The largest software acquisition ever: IBM to buy Red Hat for $34B

At a price generally reserved for semiconductor, telecommunications and pharmaceutical giant companies, IBM today announced that it would pay a record $ 34 billion in cash and debt to acquire the open source provider for Red Hat companies. Eclipse the acquisition of LinkedIn for $ 26.2 billion Microsoft, this is the largest software acquisition in history. However, it is not the largest technology acquisition in history, since that title belongs to Dell's purchase of the $ 67 billion EMC data storage business.

You can get information about what IBM is buying from Red Hat to become a hybrid cloud company in the TechCrunch editor The deep immersion of Ingrid Lunden here:

So how does the agreement between IBM and Red Hat (if closed) against the other major acquisitions of all time?

Superior Technology Acquisitions

  1. $ 67 billion – Dell personal computer company buys EMC data storage
  2. $ 37 billion – Semiconductor company Avago Technologies buys and renames Broadcom semiconductor giant
  3. ] $ 34 billion (pending) – IBM computers buy open source software provider Red Hat
  4. $ 31.4 billion – Japanese conglomerate buys in SoftBank semiconductor company ARM Holdings
  5. $ 26.2 billion – The company of software Microsoft buys the professional social network Linkedin in 2016

Main acquisitions of software

  1. $ 34 billion (pending) – I BM Computers buys the open source software provider Red Hat in 2018
  2. $ 26, 2 billion – The software company Microsoft buys the professional social network LinkedIn in 2016
  3. $ 22 billion – The social network Facebook co mpra the WhatsApp messaging application in 2014
  4. $ 13.5 billion – Security software the manufacturer Symantec buys the storage management software maker Veritas in 2004 ($ 18 billion adjusted for inflation)
  5. $ 11 billion – Database company Oracle buys human resources software company PeopleSoft in 2004 ($ 14.7 billion adjusted for inflation)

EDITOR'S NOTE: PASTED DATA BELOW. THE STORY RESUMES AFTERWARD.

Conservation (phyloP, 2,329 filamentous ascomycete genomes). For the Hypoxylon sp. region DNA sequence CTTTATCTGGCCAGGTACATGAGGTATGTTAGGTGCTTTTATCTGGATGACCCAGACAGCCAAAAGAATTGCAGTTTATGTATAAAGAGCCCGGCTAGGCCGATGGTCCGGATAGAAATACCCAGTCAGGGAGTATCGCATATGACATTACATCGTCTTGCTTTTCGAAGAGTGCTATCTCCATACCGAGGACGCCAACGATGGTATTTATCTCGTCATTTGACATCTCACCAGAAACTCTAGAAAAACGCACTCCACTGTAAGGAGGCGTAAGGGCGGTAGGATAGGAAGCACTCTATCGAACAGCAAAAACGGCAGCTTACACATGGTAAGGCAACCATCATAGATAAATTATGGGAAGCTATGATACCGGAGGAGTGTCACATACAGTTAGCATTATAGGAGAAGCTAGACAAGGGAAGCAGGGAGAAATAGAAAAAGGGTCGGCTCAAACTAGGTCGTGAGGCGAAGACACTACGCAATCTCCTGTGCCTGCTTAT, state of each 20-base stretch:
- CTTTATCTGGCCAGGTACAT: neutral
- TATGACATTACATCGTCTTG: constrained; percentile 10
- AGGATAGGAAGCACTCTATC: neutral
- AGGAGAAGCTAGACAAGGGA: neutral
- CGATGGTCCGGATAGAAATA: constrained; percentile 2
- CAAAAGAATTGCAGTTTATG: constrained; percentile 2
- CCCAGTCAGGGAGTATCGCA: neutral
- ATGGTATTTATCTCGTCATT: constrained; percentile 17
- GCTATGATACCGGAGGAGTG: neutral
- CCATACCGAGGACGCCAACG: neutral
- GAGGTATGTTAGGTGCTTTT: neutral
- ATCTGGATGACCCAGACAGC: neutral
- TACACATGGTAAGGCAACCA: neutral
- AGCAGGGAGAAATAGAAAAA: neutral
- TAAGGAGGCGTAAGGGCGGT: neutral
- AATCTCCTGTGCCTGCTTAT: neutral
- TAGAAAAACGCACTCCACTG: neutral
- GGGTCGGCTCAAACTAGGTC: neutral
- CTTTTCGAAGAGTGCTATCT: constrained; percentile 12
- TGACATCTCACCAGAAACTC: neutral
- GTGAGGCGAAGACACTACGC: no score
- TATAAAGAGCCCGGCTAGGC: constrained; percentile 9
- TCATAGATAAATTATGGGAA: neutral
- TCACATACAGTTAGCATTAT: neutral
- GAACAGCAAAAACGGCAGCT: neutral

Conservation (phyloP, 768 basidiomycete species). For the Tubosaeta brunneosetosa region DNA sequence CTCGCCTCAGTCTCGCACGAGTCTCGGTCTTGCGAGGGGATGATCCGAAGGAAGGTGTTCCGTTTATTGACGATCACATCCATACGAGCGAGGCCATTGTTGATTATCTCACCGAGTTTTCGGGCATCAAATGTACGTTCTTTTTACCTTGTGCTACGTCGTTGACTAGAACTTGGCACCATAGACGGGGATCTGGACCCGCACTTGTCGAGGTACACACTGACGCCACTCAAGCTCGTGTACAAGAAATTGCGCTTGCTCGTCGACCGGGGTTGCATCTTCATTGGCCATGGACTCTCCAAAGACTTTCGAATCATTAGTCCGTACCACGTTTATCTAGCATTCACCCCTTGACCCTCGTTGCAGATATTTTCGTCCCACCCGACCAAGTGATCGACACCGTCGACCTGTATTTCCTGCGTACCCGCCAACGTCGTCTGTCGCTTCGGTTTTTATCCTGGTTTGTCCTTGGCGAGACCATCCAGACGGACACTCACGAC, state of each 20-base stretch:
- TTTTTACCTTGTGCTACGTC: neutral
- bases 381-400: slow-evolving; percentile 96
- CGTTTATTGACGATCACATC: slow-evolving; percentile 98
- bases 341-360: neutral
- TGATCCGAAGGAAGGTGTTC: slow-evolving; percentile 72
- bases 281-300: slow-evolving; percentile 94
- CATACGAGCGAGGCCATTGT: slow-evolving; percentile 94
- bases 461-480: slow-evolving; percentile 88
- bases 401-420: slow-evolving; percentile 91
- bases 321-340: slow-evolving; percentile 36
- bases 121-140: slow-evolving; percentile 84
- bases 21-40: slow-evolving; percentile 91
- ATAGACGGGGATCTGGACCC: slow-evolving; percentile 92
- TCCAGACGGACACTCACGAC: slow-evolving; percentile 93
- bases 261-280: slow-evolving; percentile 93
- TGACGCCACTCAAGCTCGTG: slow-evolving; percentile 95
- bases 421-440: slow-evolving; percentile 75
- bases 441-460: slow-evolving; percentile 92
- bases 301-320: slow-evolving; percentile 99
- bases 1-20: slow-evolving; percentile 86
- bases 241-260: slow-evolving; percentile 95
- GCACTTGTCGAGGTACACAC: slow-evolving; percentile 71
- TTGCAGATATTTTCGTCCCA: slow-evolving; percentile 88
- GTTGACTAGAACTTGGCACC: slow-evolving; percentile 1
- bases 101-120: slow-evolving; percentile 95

Main acquisitions of history

  1. $ 202 billion – British Telecommunications Vodafone buys German telecommunications Mannesmann in 2000 ($ 296 billion adjusted for inflation)
  2. $ 165 billion – ISP AOL buys media conglomerate Time Warner in 200 ($ 241 billion adjusted for inflation)
  3. $ 111.8 billion – The pharmaceutical giant Pfizer buys the pharmaceutical company Warner Lambert in 1999 ($ ​​164 billion adjusted for inflation)
  4. $ 130 thousand thousand lones – Tel ecom Verizon Communications buys Vodafone and Bell Atlantic Verizon Wireless in 2013
  5. $ 130 billion – Dow Chemical buys chemical company DuPont in 2015

The Red Hat agreement is proof that software scalability can Massively concentrate wealth. Unlike the industrial giants of yesteryear who divided their fortunes with the suppliers of physical resources that supplied and distributed their good oil, chemical or packaging empires, the software does not require almost any material cost to create or distribute. The aggregation of value to the software giants and their leaders offers a great incentive to build a business that changes the world, but also a drastic change of capital from the hands of work. While it is fine to celebrate Red Hat's achievements, society must inevitably deal with poverty and populism fueled by the way the software channels money to a few.